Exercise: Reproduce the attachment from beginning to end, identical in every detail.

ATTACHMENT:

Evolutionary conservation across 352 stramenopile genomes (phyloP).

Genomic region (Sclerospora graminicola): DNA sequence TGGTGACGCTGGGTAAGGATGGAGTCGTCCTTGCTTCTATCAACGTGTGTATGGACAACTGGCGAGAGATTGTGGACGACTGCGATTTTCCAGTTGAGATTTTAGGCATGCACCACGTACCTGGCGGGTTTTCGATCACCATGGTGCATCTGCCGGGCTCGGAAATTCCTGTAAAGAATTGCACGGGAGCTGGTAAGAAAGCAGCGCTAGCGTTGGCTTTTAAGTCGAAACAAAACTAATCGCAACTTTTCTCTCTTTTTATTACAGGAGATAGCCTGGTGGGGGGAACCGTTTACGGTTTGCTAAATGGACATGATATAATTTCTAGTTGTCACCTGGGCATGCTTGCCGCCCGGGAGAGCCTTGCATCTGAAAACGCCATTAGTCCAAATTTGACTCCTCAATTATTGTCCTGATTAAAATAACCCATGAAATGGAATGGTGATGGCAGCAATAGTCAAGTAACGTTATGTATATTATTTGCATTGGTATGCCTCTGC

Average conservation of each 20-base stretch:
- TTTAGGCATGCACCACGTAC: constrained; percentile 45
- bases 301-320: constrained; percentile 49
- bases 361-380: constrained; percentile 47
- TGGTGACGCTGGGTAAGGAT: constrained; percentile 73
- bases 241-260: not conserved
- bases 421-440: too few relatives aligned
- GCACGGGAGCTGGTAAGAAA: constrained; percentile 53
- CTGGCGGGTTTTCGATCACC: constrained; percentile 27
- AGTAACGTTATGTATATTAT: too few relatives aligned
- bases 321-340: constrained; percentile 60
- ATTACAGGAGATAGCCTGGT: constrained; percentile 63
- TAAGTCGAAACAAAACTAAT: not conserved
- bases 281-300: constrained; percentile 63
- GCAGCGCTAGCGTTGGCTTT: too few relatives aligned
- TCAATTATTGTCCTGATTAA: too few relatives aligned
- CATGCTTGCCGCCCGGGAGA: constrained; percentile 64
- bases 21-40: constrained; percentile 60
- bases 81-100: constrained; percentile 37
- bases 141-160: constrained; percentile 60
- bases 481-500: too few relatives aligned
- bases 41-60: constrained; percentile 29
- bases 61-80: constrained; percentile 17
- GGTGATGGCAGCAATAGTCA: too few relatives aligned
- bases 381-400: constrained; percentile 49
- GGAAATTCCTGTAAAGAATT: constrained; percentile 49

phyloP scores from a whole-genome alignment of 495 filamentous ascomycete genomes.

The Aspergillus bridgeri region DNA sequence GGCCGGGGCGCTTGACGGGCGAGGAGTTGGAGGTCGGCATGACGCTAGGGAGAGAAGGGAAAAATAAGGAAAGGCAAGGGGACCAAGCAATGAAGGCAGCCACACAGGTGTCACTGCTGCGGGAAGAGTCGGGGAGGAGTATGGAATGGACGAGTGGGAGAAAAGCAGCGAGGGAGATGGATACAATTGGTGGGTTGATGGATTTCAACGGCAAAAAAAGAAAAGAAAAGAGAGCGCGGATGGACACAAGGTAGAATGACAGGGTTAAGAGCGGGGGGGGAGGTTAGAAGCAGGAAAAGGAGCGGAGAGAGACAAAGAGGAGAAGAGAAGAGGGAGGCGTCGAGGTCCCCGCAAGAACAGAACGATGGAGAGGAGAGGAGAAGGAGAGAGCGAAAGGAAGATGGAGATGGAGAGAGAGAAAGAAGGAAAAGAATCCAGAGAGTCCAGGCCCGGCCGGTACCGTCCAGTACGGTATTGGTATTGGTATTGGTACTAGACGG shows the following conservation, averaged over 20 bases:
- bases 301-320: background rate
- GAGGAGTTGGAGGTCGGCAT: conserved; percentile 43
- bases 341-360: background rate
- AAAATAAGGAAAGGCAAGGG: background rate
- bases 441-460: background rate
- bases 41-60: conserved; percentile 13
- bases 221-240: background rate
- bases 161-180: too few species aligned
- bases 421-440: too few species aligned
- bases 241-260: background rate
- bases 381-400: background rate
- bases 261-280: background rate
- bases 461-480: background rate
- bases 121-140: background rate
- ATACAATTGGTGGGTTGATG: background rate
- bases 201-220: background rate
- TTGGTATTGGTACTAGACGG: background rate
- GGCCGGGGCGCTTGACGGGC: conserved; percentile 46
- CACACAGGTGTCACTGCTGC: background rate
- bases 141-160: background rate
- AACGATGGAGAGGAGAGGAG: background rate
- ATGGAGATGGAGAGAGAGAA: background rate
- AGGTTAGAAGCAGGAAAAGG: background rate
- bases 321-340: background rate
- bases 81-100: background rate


Evolutionary conservation across 352 stramenopile genomes (phyloP).

Genomic region (Sclerospora graminicola): DNA sequence TGGTGACGCTGGGTAAGGATGGAGTCGTCCTTGCTTCTATCAACGTGTGTATGGACAACTGGCGAGAGATTGTGGACGACTGCGATTTTCCAGTTGAGATTTTAGGCATGCACCACGTACCTGGCGGGTTTTCGATCACCATGGTGCATCTGCCGGGCTCGGAAATTCCTGTAAAGAATTGCACGGGAGCTGGTAAGAAAGCAGCGCTAGCGTTGGCTTTTAAGTCGAAACAAAACTAATCGCAACTTTTCTCTCTTTTTATTACAGGAGATAGCCTGGTGGGGGGAACCGTTTACGGTTTGCTAAATGGACATGATATAATTTCTAGTTGTCACCTGGGCATGCTTGCCGCCCGGGAGAGCCTTGCATCTGAAAACGCCATTAGTCCAAATTTGACTCCTCAATTATTGTCCTGATTAAAATAACCCATGAAATGGAATGGTGATGGCAGCAATAGTCAAGTAACGTTATGTATATTATTTGCATTGGTATGCCTCTGC

Average conservation of each 20-base stretch:
- TTTAGGCATGCACCACGTAC: constrained; percentile 45
- bases 301-320: constrained; percentile 49
- bases 361-380: constrained; percentile 47
- TGGTGACGCTGGGTAAGGAT: constrained; percentile 73
- bases 241-260: not conserved
- bases 421-440: too few relatives aligned
- GCACGGGAGCTGGTAAGAAA: constrained; percentile 53
- CTGGCGGGTTTTCGATCACC: constrained; percentile 27
- AGTAACGTTATGTATATTAT: too few relatives aligned
- bases 321-340: constrained; percentile 60
- ATTACAGGAGATAGCCTGGT: constrained; percentile 63
- TAAGTCGAAACAAAACTAAT: not conserved
- bases 281-300: constrained; percentile 63
- GCAGCGCTAGCGTTGGCTTT: too few relatives aligned
- TCAATTATTGTCCTGATTAA: too few relatives aligned
- CATGCTTGCCGCCCGGGAGA: constrained; percentile 64
- bases 21-40: constrained; percentile 60
- bases 81-100: constrained; percentile 37
- bases 141-160: constrained; percentile 60
- bases 481-500: too few relatives aligned
- bases 41-60: constrained; percentile 29
- bases 61-80: constrained; percentile 17
- GGTGATGGCAGCAATAGTCA: too few relatives aligned
- bases 381-400: constrained; percentile 49
- GGAAATTCCTGTAAAGAATT: constrained; percentile 49

phyloP scores from a whole-genome alignment of 495 filamentous ascomycete genomes.

The Aspergillus bridgeri region DNA sequence GGCCGGGGCGCTTGACGGGCGAGGAGTTGGAGGTCGGCATGACGCTAGGGAGAGAAGGGAAAAATAAGGAAAGGCAAGGGGACCAAGCAATGAAGGCAGCCACACAGGTGTCACTGCTGCGGGAAGAGTCGGGGAGGAGTATGGAATGGACGAGTGGGAGAAAAGCAGCGAGGGAGATGGATACAATTGGTGGGTTGATGGATTTCAACGGCAAAAAAAGAAAAGAAAAGAGAGCGCGGATGGACACAAGGTAGAATGACAGGGTTAAGAGCGGGGGGGGAGGTTAGAAGCAGGAAAAGGAGCGGAGAGAGACAAAGAGGAGAAGAGAAGAGGGAGGCGTCGAGGTCCCCGCAAGAACAGAACGATGGAGAGGAGAGGAGAAGGAGAGAGCGAAAGGAAGATGGAGATGGAGAGAGAGAAAGAAGGAAAAGAATCCAGAGAGTCCAGGCCCGGCCGGTACCGTCCAGTACGGTATTGGTATTGGTATTGGTACTAGACGG shows the following conservation, averaged over 20 bases:
- bases 301-320: background rate
- GAGGAGTTGGAGGTCGGCAT: conserved; percentile 43
- bases 341-360: background rate
- AAAATAAGGAAAGGCAAGGG: background rate
- bases 441-460: background rate
- bases 41-60: conserved; percentile 13
- bases 221-240: background rate
- bases 161-180: too few species aligned
- bases 421-440: too few species aligned
- bases 241-260: background rate
- bases 381-400: background rate
- bases 261-280: background rate
- bases 461-480: background rate
- bases 121-140: background rate
- ATACAATTGGTGGGTTGATG: background rate
- bases 201-220: background rate
- TTGGTATTGGTACTAGACGG: background rate
- GGCCGGGGCGCTTGACGGGC: conserved; percentile 46
- CACACAGGTGTCACTGCTGC: background rate
- bases 141-160: background rate
- AACGATGGAGAGGAGAGGAG: background rate
- ATGGAGATGGAGAGAGAGAA: background rate
- AGGTTAGAAGCAGGAAAAGG: background rate
- bases 321-340: background rate
- bases 81-100: background rate